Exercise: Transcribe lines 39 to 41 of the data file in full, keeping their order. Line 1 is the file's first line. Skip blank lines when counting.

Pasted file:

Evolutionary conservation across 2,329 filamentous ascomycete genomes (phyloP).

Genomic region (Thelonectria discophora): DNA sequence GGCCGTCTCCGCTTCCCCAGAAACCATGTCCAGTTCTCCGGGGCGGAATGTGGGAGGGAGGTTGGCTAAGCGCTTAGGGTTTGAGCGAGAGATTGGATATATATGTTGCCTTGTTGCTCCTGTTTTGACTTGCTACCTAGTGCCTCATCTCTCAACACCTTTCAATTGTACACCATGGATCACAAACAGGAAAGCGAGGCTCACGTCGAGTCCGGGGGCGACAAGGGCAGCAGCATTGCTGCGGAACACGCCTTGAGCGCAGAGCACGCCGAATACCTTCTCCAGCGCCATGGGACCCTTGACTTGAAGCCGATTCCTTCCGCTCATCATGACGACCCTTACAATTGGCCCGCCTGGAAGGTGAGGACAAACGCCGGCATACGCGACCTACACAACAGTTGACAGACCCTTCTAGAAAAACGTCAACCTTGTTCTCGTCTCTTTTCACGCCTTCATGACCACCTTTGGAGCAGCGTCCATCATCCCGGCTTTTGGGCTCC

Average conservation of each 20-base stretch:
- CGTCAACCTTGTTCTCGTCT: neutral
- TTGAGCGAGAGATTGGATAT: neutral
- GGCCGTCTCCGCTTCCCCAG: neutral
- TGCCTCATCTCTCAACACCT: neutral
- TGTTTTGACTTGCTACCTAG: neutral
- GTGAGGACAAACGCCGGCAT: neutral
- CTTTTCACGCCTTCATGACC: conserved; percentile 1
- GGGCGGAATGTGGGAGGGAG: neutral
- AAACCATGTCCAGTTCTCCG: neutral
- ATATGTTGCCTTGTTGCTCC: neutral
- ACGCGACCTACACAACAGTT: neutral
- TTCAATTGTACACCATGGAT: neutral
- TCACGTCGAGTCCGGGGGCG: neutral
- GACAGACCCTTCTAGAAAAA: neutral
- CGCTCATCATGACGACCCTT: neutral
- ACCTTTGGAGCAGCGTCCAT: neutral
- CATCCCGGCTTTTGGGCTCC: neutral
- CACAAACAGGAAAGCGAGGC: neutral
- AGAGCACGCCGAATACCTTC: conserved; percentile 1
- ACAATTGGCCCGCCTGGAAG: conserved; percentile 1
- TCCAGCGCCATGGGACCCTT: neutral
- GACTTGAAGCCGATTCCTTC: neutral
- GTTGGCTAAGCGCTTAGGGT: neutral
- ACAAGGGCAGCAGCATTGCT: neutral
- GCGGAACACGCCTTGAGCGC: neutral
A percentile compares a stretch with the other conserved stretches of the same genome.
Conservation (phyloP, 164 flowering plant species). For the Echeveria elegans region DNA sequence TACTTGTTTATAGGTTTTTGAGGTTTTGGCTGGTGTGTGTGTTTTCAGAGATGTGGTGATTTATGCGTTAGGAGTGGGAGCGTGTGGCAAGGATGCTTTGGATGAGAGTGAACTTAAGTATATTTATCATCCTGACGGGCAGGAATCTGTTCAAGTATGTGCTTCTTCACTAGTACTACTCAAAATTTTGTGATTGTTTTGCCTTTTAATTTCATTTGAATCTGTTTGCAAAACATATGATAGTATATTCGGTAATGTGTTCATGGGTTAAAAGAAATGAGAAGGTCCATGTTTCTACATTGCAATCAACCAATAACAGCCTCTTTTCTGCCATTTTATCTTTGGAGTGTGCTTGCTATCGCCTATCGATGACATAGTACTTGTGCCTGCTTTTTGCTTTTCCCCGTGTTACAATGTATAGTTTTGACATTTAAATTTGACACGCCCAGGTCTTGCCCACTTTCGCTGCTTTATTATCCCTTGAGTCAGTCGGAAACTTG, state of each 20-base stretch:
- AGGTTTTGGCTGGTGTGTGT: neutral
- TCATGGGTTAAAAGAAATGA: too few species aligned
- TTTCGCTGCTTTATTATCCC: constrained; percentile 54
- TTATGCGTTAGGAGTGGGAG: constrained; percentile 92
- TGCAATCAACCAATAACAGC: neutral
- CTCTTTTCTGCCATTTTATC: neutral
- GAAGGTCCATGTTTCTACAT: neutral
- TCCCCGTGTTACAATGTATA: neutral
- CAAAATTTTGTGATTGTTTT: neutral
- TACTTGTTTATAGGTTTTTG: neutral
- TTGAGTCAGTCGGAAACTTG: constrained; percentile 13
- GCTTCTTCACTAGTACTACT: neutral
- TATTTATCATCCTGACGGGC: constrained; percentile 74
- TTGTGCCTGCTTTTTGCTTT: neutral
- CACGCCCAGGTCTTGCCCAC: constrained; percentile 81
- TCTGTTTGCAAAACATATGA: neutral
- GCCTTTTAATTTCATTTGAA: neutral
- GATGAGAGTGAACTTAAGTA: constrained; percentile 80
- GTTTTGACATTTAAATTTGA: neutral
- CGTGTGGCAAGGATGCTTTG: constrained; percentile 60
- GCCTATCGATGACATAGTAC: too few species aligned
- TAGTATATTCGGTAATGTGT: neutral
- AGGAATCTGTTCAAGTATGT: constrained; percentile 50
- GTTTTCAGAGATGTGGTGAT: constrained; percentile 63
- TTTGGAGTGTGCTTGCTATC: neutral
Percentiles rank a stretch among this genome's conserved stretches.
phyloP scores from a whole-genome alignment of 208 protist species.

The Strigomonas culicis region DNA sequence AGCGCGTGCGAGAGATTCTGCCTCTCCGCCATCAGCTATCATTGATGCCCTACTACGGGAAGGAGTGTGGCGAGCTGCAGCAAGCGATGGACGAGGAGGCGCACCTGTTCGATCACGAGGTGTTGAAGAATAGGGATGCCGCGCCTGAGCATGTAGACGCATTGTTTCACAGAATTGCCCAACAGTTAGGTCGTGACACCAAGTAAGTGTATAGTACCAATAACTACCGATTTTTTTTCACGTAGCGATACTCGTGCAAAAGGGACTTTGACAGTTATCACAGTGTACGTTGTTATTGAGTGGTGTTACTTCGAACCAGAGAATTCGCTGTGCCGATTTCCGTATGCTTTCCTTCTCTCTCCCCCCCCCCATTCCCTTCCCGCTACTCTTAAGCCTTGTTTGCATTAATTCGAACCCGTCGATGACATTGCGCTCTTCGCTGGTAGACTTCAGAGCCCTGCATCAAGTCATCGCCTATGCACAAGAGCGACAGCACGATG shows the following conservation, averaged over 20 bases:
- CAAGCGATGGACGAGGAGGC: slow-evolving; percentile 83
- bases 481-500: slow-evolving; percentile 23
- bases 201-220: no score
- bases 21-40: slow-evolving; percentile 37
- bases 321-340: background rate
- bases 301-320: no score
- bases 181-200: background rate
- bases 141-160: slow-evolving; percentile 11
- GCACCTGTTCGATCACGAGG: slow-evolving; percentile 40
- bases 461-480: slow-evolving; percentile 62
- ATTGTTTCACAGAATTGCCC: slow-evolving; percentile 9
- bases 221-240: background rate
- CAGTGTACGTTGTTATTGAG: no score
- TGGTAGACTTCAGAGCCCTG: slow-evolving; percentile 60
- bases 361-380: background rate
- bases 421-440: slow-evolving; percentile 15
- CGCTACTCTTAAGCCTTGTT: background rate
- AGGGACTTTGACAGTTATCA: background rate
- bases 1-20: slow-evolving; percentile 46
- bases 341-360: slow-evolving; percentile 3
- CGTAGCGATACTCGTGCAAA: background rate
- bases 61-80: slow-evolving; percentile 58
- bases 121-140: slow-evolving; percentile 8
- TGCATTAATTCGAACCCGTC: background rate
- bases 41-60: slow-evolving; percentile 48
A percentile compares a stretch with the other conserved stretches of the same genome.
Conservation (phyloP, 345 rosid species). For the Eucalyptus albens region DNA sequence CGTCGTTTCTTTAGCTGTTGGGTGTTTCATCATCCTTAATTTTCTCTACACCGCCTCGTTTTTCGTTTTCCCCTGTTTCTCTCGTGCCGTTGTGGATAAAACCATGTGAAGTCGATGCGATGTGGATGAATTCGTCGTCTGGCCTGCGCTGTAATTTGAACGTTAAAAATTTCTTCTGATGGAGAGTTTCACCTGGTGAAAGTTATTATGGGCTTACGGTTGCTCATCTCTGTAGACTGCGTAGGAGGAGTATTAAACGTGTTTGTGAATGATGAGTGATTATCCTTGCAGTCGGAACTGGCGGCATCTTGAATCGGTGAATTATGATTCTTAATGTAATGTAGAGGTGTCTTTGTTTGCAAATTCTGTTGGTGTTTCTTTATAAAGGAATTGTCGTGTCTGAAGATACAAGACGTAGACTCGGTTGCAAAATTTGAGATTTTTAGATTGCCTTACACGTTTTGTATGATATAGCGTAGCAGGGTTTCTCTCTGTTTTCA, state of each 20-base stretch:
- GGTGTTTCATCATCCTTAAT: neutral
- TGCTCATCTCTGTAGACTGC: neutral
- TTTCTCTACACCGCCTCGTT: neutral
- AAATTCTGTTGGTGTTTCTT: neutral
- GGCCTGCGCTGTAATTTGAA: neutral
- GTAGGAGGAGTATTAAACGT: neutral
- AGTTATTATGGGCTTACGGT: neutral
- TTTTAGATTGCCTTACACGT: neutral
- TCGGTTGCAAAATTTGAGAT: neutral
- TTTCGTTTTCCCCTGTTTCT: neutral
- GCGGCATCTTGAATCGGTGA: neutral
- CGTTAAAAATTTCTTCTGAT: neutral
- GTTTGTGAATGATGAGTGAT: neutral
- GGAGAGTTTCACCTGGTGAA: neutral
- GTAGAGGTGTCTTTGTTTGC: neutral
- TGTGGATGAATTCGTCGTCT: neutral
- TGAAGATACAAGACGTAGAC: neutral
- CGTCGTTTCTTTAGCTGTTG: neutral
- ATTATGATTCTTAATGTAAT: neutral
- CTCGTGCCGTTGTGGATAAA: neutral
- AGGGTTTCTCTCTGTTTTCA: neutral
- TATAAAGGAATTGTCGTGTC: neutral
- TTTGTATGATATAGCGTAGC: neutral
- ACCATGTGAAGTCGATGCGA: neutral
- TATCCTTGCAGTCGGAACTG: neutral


- CAAAATTTTGTGATTGTTTT: neutral
- TACTTGTTTATAGGTTTTTG: neutral
- TTGAGTCAGTCGGAAACTTG: constrained; percentile 13